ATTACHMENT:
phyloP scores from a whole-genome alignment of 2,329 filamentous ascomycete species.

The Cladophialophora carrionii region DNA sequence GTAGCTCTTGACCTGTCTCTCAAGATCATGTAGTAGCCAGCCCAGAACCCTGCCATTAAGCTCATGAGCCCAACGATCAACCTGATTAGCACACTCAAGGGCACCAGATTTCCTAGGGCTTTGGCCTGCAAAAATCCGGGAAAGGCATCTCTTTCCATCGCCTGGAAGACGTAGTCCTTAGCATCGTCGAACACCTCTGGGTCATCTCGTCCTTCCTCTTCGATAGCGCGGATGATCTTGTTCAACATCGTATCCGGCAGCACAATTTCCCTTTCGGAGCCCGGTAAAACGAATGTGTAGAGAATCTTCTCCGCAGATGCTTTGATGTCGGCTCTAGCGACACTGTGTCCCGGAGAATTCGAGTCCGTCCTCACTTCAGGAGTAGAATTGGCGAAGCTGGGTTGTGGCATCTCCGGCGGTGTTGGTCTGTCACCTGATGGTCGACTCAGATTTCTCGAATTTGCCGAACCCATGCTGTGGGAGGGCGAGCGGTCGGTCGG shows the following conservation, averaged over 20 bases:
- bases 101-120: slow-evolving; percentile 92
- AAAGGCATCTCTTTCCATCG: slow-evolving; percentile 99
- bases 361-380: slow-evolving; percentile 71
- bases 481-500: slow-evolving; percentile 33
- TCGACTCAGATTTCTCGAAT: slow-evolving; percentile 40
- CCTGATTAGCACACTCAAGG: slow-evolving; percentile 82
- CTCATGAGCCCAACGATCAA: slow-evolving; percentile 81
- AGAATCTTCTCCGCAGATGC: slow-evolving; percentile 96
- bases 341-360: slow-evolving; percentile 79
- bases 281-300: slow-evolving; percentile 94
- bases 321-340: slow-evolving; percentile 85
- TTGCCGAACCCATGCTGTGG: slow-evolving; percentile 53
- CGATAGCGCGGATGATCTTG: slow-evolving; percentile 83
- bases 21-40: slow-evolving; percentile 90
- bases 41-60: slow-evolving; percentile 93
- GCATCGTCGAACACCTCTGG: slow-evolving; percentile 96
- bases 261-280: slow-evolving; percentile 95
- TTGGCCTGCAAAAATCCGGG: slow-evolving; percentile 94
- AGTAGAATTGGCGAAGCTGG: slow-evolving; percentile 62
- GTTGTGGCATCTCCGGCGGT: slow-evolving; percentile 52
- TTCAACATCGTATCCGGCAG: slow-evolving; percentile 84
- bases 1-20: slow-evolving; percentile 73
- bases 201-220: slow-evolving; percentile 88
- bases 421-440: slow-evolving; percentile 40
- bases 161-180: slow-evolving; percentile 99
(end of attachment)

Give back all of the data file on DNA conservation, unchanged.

phyloP scores from a whole-genome alignment of 2,329 filamentous ascomycete species.

The Cladophialophora carrionii region DNA sequence GTAGCTCTTGACCTGTCTCTCAAGATCATGTAGTAGCCAGCCCAGAACCCTGCCATTAAGCTCATGAGCCCAACGATCAACCTGATTAGCACACTCAAGGGCACCAGATTTCCTAGGGCTTTGGCCTGCAAAAATCCGGGAAAGGCATCTCTTTCCATCGCCTGGAAGACGTAGTCCTTAGCATCGTCGAACACCTCTGGGTCATCTCGTCCTTCCTCTTCGATAGCGCGGATGATCTTGTTCAACATCGTATCCGGCAGCACAATTTCCCTTTCGGAGCCCGGTAAAACGAATGTGTAGAGAATCTTCTCCGCAGATGCTTTGATGTCGGCTCTAGCGACACTGTGTCCCGGAGAATTCGAGTCCGTCCTCACTTCAGGAGTAGAATTGGCGAAGCTGGGTTGTGGCATCTCCGGCGGTGTTGGTCTGTCACCTGATGGTCGACTCAGATTTCTCGAATTTGCCGAACCCATGCTGTGGGAGGGCGAGCGGTCGGTCGG shows the following conservation, averaged over 20 bases:
- bases 101-120: slow-evolving; percentile 92
- AAAGGCATCTCTTTCCATCG: slow-evolving; percentile 99
- bases 361-380: slow-evolving; percentile 71
- bases 481-500: slow-evolving; percentile 33
- TCGACTCAGATTTCTCGAAT: slow-evolving; percentile 40
- CCTGATTAGCACACTCAAGG: slow-evolving; percentile 82
- CTCATGAGCCCAACGATCAA: slow-evolving; percentile 81
- AGAATCTTCTCCGCAGATGC: slow-evolving; percentile 96
- bases 341-360: slow-evolving; percentile 79
- bases 281-300: slow-evolving; percentile 94
- bases 321-340: slow-evolving; percentile 85
- TTGCCGAACCCATGCTGTGG: slow-evolving; percentile 53
- CGATAGCGCGGATGATCTTG: slow-evolving; percentile 83
- bases 21-40: slow-evolving; percentile 90
- bases 41-60: slow-evolving; percentile 93
- GCATCGTCGAACACCTCTGG: slow-evolving; percentile 96
- bases 261-280: slow-evolving; percentile 95
- TTGGCCTGCAAAAATCCGGG: slow-evolving; percentile 94
- AGTAGAATTGGCGAAGCTGG: slow-evolving; percentile 62
- GTTGTGGCATCTCCGGCGGT: slow-evolving; percentile 52
- TTCAACATCGTATCCGGCAG: slow-evolving; percentile 84
- bases 1-20: slow-evolving; percentile 73
- bases 201-220: slow-evolving; percentile 88
- bases 421-440: slow-evolving; percentile 40
- bases 161-180: slow-evolving; percentile 99